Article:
On the gondola, you'll pass by a bunch of busy resort condos and hotel rooms, which should make you feel happy about your RV ownership and the quiet location you'll return to when you are done exploring the top of the mountain. You should also notice a green area on the way up: the picturesque Cucumber Gulch Wildlife Preserve. After the gondola makes a couple of quick stops, you will finally arrive at Peak 8.
There's a ton to do on Peak 8 like mini golf, luging, panning for gold and other fun things. But since this article is being written from a budget perspective, you don't have to do any of it, so enjoy the free ride back down the mountain. It's perfect for kids of all ages and won't cost a dime.
Visit the Breckenridge Troll
As the kids like to say, I'm not going to "troll you" with this next selection. It's "legit.” When visiting Breckenridge, definitely add a visit to see Isak Heartstone. Created as part of the annual Breckenridge International Festival of Arts (BIFA) back in 2017, this wooden art piece is an inspiring representation of what can be made of recycled materials. The Breckenridge Troll was created by the Danish artist Thomas Danbo, who has other giant wooden trolls all over the world.
To get to Isak Heartstone, don't just use Google Maps to search for the Breckenridge Troll. At the time of this writing, it doesn't work. So, type in Isak Heartstone instead. You'll see the location and plenty of parking near the ice rink and railroad park.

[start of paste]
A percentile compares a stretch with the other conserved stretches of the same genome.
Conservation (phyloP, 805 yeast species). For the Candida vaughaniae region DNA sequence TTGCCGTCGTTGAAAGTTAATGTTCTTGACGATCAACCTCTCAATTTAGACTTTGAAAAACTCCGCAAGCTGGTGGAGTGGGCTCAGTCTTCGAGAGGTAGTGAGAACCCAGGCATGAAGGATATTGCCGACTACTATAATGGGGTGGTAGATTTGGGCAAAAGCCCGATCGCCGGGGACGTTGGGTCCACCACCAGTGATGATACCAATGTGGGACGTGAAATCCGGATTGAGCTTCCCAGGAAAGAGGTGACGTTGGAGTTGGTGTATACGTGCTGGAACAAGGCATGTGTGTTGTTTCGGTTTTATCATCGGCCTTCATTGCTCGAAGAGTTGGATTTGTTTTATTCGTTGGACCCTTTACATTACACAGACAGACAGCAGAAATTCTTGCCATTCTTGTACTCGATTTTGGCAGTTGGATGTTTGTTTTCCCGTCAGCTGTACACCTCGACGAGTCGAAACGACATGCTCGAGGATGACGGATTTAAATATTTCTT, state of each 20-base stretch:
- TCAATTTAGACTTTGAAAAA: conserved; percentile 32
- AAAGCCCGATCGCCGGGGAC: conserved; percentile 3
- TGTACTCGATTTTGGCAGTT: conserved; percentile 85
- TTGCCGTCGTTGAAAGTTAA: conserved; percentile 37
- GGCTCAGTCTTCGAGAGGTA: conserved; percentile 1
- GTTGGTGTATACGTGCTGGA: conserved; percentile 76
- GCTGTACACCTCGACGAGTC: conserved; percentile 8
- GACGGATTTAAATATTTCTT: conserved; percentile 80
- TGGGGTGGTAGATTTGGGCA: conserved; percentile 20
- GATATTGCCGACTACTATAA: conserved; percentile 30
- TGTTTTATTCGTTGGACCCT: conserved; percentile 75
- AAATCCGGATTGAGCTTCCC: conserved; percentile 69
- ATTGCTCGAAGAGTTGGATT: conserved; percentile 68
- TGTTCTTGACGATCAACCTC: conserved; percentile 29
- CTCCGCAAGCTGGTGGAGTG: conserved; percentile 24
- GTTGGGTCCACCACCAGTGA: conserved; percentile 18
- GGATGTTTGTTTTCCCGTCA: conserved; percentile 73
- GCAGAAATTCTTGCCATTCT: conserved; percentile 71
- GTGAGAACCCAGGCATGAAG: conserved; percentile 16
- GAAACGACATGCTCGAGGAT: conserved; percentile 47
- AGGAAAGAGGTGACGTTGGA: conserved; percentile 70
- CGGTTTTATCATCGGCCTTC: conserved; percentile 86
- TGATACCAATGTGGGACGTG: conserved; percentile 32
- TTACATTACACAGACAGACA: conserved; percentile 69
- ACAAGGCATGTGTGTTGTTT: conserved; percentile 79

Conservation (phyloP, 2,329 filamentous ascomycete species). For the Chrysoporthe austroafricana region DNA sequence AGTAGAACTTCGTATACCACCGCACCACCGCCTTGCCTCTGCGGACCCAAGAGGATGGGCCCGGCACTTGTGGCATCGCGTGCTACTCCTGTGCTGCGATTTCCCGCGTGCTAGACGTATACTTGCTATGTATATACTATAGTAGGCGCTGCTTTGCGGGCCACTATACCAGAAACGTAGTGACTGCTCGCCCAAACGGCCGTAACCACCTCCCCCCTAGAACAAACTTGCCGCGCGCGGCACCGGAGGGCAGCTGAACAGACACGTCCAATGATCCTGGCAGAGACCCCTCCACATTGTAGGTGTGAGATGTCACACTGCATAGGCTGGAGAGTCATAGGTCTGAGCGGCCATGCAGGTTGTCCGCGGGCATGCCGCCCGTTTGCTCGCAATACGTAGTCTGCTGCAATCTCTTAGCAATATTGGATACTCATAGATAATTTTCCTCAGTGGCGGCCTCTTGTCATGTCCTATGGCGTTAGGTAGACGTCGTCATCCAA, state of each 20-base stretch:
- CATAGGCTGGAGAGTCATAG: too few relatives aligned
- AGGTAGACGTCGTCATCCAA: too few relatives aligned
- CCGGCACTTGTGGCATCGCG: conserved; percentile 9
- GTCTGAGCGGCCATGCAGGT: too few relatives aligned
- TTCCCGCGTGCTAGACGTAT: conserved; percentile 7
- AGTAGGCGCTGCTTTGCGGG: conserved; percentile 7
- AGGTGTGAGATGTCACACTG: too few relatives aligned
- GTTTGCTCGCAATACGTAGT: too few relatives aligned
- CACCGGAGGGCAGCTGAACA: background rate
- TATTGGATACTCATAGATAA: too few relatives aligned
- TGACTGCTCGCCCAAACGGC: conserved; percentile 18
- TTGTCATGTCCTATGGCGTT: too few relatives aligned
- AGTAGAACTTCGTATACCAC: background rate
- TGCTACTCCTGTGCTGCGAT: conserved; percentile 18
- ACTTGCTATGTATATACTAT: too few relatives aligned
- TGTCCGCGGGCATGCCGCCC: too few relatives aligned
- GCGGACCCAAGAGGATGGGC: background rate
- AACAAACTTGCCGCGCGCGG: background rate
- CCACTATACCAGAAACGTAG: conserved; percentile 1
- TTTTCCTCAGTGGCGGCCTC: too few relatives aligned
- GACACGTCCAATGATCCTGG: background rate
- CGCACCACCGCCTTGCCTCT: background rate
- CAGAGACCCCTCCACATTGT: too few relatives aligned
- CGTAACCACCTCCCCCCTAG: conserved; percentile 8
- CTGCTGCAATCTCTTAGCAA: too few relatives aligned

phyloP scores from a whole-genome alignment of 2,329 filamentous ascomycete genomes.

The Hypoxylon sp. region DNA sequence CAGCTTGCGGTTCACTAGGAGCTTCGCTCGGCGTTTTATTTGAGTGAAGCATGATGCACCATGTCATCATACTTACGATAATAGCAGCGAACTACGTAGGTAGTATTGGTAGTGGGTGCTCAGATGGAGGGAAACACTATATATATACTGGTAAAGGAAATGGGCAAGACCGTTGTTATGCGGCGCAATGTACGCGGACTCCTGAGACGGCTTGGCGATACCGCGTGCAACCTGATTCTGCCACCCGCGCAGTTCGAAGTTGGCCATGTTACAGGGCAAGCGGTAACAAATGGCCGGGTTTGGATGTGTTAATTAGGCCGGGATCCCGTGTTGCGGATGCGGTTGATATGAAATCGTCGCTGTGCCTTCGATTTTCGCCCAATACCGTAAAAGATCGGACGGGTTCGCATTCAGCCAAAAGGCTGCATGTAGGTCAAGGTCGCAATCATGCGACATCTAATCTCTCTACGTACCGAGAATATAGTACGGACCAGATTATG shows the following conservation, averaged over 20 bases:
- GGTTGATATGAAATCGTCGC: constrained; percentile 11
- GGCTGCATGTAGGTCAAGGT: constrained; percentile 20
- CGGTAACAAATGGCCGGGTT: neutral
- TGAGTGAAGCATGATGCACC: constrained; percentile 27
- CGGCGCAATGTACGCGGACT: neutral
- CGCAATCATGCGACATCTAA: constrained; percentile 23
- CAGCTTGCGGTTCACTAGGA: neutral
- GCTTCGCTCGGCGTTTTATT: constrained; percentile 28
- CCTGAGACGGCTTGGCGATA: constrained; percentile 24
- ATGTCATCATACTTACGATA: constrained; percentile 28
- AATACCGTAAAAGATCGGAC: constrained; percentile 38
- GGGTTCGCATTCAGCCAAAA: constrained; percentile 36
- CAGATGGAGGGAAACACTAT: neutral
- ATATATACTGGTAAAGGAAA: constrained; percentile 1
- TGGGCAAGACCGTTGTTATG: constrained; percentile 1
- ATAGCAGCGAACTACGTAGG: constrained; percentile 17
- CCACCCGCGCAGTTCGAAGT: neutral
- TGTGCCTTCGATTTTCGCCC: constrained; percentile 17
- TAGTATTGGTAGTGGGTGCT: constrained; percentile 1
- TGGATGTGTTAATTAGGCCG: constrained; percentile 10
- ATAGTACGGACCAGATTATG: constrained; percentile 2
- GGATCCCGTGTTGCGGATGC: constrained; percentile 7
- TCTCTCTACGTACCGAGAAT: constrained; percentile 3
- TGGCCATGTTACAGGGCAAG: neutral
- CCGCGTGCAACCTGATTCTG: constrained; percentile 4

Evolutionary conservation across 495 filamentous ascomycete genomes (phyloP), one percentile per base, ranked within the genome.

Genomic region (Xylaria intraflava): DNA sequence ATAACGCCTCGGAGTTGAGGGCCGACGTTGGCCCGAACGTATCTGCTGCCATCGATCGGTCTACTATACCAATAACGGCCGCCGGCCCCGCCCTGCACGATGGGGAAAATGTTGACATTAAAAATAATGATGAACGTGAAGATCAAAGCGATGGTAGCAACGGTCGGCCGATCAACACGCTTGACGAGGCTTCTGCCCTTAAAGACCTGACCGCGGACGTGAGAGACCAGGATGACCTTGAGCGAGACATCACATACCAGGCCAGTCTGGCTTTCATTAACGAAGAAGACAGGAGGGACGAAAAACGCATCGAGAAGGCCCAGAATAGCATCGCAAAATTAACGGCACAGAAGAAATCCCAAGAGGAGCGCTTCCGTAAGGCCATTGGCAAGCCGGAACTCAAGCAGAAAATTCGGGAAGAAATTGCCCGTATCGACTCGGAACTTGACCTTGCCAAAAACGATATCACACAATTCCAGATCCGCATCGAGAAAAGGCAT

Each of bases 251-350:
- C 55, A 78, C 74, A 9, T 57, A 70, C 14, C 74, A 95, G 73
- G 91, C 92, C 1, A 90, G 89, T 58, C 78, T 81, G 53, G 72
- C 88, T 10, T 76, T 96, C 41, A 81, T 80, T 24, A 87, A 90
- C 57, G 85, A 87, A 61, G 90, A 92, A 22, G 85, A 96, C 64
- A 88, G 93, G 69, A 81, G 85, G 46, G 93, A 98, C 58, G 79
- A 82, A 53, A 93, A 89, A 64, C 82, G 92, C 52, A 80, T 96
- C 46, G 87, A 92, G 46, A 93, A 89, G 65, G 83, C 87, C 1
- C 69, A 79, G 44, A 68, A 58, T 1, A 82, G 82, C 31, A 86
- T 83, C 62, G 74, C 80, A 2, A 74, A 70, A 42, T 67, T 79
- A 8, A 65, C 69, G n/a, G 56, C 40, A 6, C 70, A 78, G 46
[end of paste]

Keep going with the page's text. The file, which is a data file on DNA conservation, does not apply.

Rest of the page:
Since we visited this giant statue during the peak summer tourist season, we were worried the parking lot would be full. Fortunately, it wasn't even at ¼ capacity. Once you get to the trailhead, you will have a choice to go right towards the Illinois Gulch Trail or to the left towards the Trollstigen Trail. Obviously, stay left and follow the signs to the troll. You can't miss them.
The hike is on a flat trail made for everyone, including families with strollers. Getting to the troll only takes about 5 minutes as you hike through a beautiful pine forest.
Once you arrive, you'll notice this mammoth wooden statue that is 15 feet tall, just sitting on the ground holding onto a tree. It's really a site to see! Our kids pointed out that he has toenails that are painted green rocks, so hopefully, he isn't getting some infection from sitting in the dirt for so long.
After you are done spending time with Isak and taking pictures, you can either continue the walking loop back to the parking lot or return the way you came. If you are feeling up to it, try out the other trails in the area at the trailhead. This is a nice area for some easy hikes.
Speaking of hiking, it's time for some amazing ones.
Hike to Gray's Lake
Located in the White River National Forest, Gray's Lake is one of the most amazing hikes in the entire area! If you know us, you know we love uncrowded alpine lake hikes. This one fits the bill. It is the least crowded hike we have ever been on, and that is saying a lot. There were literally no people on the way up to the lake, and also while we were there, we only saw four people back at the trailhead getting ready to head up.